While I adore video games, I'm equally fond of board and card games. On the Table is a weekly feature of my cBlog that examines some of these analog entertainments. If you have a suggestion for a game to appear in this column or suggestions on how to improve it, please let me know. This week's post refers an expansion for a game previously covered in On the Table. You may wish to check out the post on Arkham Horror if you aren't already familiar with that game before continuing.
In May, I dedicated nearly an entire month to writing about a Lovecraftian board game, Arkham Horror
. A long-awaited (and a bit delayed) expansion, Kingsport Horror,
finally hit stores about a week into June, effectively ruining my plans include it in my coverage. I've had it for a few weeks now and it provides some much needed relief for players who have been browbeaten by an often painfully high difficulty while still managing to make it harder to win in spots.
Like Dunwich Horror
before it, this expansion provides another new board that Investigators can visit with twelve new locations and two more Other Worlds. Unlike Dunwich, however, gates cannot open in Kingsport which makes things much more manageable. Not having to take a train to another town to close a gate is a godsend. At the same time, there is still plenty of reason for players to spend some time here.
For the first time in the game, there's a location that allows you to sell unwanted equipment and there are a few potent rewards which can be earned. Investigators can become "Captain of the White Ship", bestowing upon them the ability to travel freely to any location anywhere on the board, regardless of open gates or distance. Making the arduous journey to the Strange High House in the Mists, players can acquire a powerful seal to prevent a gate from ever opening in a location ever again, regardless of gate bursts or other effects that could remove it.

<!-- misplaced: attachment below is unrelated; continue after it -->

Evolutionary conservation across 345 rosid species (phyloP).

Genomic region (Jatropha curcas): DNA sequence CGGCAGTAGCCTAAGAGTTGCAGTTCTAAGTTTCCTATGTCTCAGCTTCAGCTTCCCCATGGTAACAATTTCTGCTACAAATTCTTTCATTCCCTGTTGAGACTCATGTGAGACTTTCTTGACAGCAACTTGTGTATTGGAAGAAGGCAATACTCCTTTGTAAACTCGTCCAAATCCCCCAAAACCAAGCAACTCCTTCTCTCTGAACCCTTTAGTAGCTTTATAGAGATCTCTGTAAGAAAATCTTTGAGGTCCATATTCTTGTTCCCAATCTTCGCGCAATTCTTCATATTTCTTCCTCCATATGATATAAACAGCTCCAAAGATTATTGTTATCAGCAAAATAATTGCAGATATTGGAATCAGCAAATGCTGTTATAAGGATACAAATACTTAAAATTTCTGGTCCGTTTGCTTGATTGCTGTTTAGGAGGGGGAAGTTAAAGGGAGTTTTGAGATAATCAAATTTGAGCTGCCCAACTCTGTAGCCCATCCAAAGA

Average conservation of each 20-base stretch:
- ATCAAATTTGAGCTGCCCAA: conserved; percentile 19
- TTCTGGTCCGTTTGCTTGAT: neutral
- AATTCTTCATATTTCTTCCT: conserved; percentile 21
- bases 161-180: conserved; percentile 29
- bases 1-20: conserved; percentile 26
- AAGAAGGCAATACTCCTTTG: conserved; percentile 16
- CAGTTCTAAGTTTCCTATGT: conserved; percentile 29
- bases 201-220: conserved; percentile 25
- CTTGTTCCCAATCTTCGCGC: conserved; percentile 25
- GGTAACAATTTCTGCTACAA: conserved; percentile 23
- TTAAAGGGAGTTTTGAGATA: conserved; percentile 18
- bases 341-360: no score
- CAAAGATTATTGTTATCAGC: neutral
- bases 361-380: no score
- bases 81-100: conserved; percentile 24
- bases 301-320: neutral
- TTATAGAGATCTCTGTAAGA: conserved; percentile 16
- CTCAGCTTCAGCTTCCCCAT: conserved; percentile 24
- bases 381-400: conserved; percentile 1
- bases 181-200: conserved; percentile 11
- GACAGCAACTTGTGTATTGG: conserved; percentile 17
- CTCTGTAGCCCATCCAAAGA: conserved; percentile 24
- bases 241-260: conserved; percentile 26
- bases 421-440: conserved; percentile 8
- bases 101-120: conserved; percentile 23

Another important reason to spend time Kingsport is a new game concept called "rifts". Each turn, there is a chance that extra-dimensional energy will begin to build in Kingsport and place a rift token on the board. Rift tokens display a location in Kingsport and the token can be removed when an investigator has had an encounter there. If these tokens aren't kept in check, they will eventually form a portal in Arkham that moves about, leaving monsters in its wake and advancing the arrival of the Ancient One. Thankfully, this can easily be kept from happening, so long as you can devote one Investigator to keep the rifts under control.
The town of Kingsport also plays home to some forces of good (I say "good", but I mean "at odds with the Ancient Ones"; nothing is "good" in Lovecraft). Counterbalancing the Heralds introduced in The King in Yellow
which assist the Ancient One, Guardians provide benefits to the players. Some Guardians provide gifts on every turn while others, like the cat-goddess Bast, must have their favor earned by Investigators. In the games I've played with them, they never unbalance the game, rather they make it feel sporting again in the face of some of the greater threats.